Passport: Citizenship Set Right, Nationality In Mess.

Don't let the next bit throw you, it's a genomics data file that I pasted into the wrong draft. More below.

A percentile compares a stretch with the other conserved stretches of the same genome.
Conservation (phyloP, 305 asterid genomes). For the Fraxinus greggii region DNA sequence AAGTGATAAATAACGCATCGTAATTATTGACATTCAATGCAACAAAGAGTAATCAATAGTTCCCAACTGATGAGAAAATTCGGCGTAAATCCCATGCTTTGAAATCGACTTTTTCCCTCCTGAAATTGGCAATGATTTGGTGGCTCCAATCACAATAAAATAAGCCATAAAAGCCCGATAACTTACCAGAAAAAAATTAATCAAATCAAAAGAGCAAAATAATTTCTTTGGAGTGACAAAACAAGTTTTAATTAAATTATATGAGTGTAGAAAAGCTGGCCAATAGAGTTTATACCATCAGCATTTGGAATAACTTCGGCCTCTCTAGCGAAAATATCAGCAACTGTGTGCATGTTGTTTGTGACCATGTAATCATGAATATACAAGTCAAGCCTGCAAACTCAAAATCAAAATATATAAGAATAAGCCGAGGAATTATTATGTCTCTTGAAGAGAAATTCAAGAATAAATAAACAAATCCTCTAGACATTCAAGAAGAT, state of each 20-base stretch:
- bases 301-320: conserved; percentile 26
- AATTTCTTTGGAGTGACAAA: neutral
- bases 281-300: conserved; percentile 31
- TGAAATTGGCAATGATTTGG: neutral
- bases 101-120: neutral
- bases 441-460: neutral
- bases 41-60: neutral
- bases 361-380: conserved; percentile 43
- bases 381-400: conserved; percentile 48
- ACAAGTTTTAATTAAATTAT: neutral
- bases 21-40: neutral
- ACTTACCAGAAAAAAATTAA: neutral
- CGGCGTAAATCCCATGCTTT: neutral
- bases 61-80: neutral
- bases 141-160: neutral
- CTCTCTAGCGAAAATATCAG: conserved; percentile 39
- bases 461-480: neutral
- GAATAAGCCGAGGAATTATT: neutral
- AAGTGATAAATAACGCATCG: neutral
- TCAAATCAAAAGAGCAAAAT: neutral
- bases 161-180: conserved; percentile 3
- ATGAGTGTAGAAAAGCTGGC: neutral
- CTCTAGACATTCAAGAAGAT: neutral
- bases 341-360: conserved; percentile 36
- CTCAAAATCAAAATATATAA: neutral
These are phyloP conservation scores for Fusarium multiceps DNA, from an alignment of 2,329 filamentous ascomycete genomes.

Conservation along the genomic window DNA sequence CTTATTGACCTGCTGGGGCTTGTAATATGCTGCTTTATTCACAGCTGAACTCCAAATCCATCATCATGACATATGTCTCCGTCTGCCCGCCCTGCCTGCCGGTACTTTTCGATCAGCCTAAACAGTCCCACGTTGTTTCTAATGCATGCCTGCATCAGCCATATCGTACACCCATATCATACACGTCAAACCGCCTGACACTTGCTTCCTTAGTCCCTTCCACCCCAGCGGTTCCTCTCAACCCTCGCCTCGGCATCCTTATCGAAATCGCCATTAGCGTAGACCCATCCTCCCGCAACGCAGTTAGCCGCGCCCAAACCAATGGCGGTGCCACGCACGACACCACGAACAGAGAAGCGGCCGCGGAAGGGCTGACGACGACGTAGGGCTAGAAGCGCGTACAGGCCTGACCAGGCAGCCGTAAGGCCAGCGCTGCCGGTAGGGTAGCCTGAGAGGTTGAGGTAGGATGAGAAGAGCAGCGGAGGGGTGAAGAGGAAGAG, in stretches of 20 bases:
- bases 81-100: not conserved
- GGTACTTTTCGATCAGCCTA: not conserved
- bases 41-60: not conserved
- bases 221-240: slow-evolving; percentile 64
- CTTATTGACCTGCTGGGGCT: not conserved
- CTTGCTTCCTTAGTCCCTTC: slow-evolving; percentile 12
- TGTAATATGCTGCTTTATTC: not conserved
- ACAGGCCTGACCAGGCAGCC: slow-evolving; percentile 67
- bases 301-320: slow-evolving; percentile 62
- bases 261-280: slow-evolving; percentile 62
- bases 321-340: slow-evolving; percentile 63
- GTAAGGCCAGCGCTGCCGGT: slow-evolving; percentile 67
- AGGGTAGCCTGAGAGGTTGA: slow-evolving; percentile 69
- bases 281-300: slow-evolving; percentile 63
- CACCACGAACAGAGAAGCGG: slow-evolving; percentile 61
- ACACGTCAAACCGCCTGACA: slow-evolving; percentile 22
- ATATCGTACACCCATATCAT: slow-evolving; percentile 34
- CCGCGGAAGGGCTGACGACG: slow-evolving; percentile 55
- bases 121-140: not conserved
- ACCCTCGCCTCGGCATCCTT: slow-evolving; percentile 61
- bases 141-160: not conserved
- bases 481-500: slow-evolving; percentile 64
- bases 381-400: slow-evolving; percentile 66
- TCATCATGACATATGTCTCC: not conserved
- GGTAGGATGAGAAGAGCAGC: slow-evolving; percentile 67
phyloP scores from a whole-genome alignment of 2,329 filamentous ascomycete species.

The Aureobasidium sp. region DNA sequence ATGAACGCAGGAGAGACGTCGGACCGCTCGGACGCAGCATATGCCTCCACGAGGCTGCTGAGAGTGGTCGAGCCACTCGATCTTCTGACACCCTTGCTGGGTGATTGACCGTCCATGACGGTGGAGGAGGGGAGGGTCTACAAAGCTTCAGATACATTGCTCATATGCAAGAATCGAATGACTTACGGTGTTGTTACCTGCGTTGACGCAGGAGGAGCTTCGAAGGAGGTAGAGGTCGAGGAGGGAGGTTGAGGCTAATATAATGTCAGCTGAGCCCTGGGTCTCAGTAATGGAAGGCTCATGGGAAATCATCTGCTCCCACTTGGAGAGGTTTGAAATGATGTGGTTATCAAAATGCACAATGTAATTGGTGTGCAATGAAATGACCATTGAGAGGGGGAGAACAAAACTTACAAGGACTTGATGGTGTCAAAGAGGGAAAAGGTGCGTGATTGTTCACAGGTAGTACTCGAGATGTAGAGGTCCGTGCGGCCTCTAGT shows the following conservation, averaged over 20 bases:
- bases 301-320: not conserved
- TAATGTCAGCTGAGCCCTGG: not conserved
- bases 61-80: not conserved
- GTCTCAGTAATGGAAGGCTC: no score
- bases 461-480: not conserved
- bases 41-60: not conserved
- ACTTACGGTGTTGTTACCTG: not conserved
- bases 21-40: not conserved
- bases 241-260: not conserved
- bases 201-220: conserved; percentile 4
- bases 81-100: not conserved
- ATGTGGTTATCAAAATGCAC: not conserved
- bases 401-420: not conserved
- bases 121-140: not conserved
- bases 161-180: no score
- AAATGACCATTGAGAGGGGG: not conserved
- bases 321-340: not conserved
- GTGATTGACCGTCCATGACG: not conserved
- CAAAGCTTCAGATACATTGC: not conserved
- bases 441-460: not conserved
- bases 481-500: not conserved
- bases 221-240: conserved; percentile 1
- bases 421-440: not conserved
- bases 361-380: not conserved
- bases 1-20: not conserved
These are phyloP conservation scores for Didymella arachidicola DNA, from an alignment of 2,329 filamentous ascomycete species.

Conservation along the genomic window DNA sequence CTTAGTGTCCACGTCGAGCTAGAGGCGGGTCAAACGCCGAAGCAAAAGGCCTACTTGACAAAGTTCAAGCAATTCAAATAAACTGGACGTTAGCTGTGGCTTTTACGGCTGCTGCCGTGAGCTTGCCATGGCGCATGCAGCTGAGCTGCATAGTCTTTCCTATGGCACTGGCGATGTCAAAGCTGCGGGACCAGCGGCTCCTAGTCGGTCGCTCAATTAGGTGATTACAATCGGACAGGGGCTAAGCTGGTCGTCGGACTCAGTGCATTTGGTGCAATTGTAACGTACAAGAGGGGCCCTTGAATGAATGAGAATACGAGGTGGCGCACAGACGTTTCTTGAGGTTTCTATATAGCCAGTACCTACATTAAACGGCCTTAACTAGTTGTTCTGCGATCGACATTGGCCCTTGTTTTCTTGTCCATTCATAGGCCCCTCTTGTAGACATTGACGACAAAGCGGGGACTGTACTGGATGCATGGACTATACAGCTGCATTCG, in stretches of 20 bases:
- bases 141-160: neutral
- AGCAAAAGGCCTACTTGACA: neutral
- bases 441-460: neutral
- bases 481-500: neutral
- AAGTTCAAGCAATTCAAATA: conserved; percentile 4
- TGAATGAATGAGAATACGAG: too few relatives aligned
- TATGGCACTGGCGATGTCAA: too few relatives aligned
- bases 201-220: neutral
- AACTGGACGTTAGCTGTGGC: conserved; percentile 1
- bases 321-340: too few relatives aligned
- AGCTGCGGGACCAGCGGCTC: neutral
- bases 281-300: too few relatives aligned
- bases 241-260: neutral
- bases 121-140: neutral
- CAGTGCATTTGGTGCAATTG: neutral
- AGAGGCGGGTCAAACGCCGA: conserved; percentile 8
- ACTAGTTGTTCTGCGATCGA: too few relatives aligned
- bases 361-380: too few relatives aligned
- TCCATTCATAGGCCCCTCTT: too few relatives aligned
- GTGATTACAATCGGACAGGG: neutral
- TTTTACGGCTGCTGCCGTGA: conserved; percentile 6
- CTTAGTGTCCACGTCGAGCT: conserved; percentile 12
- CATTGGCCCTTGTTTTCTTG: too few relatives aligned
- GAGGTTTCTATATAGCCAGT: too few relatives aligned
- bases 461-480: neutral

The Bombay High Court (BHC) gave a judgment in a citizenship case just a few days ago. One’s own Birth Certificate, Passport, Adhaar Card, are not conclusive proofs that one is citizen if the birthdate falls on or after 1 July 1987. The newspaper reports led to animated discussions, because of general unawareness that different rules apply to determine citizenship by birth depending upon in which slot one’s birthdate falls in the different time periods created by The Citizen Ship Act, 1955 as amended. The news report said, *The birth certificate of one of the (parents of) applicants will not (suffice) as under the law it is imperative for such applicant (one born between 01-07-1987 and 02-12-2004) to establish that his parents were Indian nationals. There is no such proof adduced,” said Justice K U Chandiwal dismissing their pleas*. However, the impression most drew was that in every case Birth Certificate is fallible as the prosecution lawyer seems to suggest based on his reported statement to press, *A birth certificate may show that a person was born in India, and other documents may show that they have lived in India. But the law does not recognize that as proof of citizenship*. When, in fact, those born prior to 1st July 1987 can lay claim to citizenship solely on the strength of their birth certificates regardless of citizenship status of the parents. The relevant extract of The Citizenship Act could be accessed by clicking this.